Price Increases on Sugar-Sweetened Beverages Improve Zero Calorie Selections by 25+ Percent

Nov 14, 2013, 14:18 ET from The Obesity Society

New Studies, NYC Health Commissioner Keynote at ObesityWeek(SM) Promote Efforts for Healthier Beverage Selections

ATLANTA, Nov. 14, 2013 /PRNewswire-USNewswire/ -- As health advocates and policymakers, including New York City Mayor Michael Bloomberg, aim to reduce the amount of non-nutritious calories consumed through sugar-sweetened beverages (SSBs), obesity researchers are working hard to uncover successful strategies to guide best practices. New research studies and a keynote by Thomas Farley, MD, MPH, New York City Health Commissioner, presented at The Obesity Society (TOS) Annual Meeting at ObesityWeek 2013 today address interventions that can help to decrease consumption of higher-calorie drinks.  


Today, Jason Block, MD, and colleagues at Harvard Medical School, presents research that ties point-of-purchase interventions, including cost increases and displaying beverages by calorie content, to consumers choosing lower calorie beverages. The study, "A Time Series Analysis of Pricing and Display Interventions Targeting Beverages in a Large Workplace Cafeteria," included two targeted environmental interventions in a large financial services cafeteria. Both interventions – price and display - lasted for three months and were separated by a two-month washout period. Researchers used interrupted time series analyses to examine the effect of the interventions on sales. Researchers found that a price increase in high-calorie beverages (more than 150 calories) of 1 cent per ounce increased sales of zero calorie beverages by 26 percent and decreased sales of high-calorie beverages by 16 percent. In addition, the study shows displaying products by their calorie content can also reduce the frequency of high-calorie beverage purchases.

"Our study aims to improve the knowledge base in the area of point-of-purchase interventions to improve healthy eating, including beverage selections," said Dr. Block. "Findings illustrate the potential positive impact that small changes can have on consumers choosing lower-calorie drinks."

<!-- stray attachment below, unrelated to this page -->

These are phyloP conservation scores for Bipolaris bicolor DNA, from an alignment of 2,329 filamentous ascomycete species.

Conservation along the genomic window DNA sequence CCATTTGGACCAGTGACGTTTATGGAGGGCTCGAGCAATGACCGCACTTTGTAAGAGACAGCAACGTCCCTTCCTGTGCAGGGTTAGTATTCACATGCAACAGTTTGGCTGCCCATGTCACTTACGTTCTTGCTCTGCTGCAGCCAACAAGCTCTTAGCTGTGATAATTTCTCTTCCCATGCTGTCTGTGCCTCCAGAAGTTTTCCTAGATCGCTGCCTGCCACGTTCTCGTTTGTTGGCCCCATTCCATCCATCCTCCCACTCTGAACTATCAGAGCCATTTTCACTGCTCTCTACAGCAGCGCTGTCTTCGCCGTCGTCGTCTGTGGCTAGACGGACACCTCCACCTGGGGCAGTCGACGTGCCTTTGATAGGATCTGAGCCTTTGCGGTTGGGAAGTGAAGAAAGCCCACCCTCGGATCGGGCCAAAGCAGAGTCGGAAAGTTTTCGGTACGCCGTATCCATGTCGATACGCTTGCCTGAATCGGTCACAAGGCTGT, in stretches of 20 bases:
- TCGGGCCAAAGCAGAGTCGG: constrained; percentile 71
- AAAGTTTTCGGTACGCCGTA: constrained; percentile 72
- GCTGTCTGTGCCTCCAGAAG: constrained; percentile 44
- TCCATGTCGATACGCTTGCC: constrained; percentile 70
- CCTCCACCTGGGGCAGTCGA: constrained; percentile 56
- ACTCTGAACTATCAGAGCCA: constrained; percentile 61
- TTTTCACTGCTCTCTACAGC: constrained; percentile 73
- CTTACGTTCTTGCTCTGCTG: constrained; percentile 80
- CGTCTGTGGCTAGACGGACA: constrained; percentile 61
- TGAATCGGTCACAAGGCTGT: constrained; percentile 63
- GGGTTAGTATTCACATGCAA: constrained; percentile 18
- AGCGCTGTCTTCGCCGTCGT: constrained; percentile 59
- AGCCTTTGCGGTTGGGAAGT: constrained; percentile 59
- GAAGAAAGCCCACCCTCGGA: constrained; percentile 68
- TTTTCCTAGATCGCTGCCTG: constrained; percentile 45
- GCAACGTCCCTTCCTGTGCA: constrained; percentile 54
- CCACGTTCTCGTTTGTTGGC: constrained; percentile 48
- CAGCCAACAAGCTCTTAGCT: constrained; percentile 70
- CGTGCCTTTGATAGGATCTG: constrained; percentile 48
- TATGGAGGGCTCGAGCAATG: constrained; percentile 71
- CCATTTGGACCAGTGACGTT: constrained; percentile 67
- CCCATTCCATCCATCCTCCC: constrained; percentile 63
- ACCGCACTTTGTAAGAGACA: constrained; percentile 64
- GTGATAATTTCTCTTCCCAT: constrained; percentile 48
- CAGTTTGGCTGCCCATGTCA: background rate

TOS has paid close attention to efforts to reduce SSB consumption during the past several years.

"As we work to improve healthy choices across the nation, this study suggests that small adjustments in presentation or pricing may have an outsize positive effect on consumer behavior," said TOS Past-President, Patrick O'Neil, Ph.D., of the Medical University of South Carolina. "We need more research like this to provide an evidence base for health advocates and policymakers, among many others, who are working to encourage healthier choices."

Multiple sessions and research presented throughout the conference cover the topic of SSBs and possible associated policies to improve health. Also presented today is research analyzing the adoption process of taxes on SSBs, by Yann Le Bodo, of Quebec Heart and Lung Research Institute. The study, "Conditions Influencing the Adoption of a Sugar-Sweetened Beverages Taxation Policy: Reflections and Perspectives from the French Case," reviews SSB taxation in France.